In 2011, a bill was introduced in Parliament to introduce the concept of “irretrievable breakdown” as a ground for divorce. Women’s groups expressed concerns about introducing this concept without following it up with legislation on the division of matrimonial property. It was rightly pointed out that just having this as a ground without backing it up with other rights would cause serious harm. Men could drive women out of the home and approach the courts for a divorce on this ground and not care about any other rights that would safeguard women. In the face of the uproar, the bill was referred to a select committee, and it subsequently lapsed.
Most countries that have irretrievable breakdown (or “no fault”) as a ground for divorce, also invoke other safeguards, but even in such systems, there are criticisms that a party at fault manages to move the court and the judge does not have any power of inspecting the conduct of the spouses. But the process does remove acrimony.
The recent verdict of the Supreme Court (SC) has considered this factual situation and has introduced the ground of irretrievable breakdown, with only the apex court having the power to dissolve the marriage. Before this, there were divergent views in earlier judgments on this subject. Some judgments held that the SC under Article 142 can do complete justice, while other orders had taken a contrarian view. The Constitution bench has now settled this issue.
The court has laid down certain parameters in this regard. Seeking a divorce on this ground is not a matter of right but a discretion that the court will exercise with care and caution. The court has to consider whether the marriage is “totally unworkable, emotionally dead and beyond salvation.” To determine this, several factors are to be taken note of, such as: The period of time the parties had cohabited after marriage; when the parties had last cohabited; the nature of allegations made by the parties against each other and their family members; the orders passed in the legal proceedings from time to time, cumulative impact on the personal relationship; whether, and how many attempts were made to settle the disputes by theintervention of the court or through mediation, and when the last attempt was made. The period of separation should be sufficiently long, and anything above six years or more will be a relevant factor. Thus, divorce is not for the asking, as in some other countries, but has to be carefully granted by the judges and would vary from case to case.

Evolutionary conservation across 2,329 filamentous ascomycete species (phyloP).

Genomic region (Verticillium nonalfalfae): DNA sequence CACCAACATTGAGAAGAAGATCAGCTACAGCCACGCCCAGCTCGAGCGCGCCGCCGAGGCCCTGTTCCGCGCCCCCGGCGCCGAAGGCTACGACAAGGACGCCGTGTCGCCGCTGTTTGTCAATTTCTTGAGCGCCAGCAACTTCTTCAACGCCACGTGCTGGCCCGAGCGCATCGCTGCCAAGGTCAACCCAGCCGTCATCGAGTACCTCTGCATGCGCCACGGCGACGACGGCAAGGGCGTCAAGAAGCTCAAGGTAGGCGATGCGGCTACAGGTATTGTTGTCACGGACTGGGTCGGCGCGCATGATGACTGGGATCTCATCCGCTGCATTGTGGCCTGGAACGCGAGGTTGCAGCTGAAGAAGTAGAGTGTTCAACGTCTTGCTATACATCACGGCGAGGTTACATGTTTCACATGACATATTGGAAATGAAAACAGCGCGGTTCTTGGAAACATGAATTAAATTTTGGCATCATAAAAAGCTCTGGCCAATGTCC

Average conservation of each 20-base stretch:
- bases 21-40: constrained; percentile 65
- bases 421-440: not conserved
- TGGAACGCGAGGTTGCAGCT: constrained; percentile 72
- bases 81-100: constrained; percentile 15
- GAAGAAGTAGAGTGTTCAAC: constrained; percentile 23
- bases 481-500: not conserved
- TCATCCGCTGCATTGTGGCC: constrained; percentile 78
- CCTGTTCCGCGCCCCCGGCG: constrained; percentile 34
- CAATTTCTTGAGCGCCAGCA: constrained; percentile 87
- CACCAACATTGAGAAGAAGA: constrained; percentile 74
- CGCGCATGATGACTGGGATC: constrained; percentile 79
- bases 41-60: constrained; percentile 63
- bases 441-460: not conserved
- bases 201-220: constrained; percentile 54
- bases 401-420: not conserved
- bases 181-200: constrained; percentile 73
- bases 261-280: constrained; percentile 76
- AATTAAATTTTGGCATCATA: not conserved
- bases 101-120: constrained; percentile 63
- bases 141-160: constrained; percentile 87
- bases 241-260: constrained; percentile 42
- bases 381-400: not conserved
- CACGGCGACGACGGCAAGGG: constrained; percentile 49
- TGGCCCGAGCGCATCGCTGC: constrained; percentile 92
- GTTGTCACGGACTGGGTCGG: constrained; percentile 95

The court is also required to consider the economic and social status of the parties, including their educational qualifications, children and their age and educational qualification, the dependency of the spouse and the children and the obligation of the spouse seeking divorce to take care and provide for them. The question of custody and welfare of minor children, provision for fair and adequate alimony for the wife, and economic rights of the children and other pending matters, if any, are relevant considerations. These are not exhaustive.
The power of dissolving a marriage on this ground only rests with the SC. And not all parties can approach the apex court. The guidelines laid by the court should, therefore, be an indicator to start the discussion on introducing the concept of irretrievable breakdown as a ground for divorce in our marriage laws.
Geeta Ramaseshan is a senior lawyer practising at the Madras high court The views expressed are personal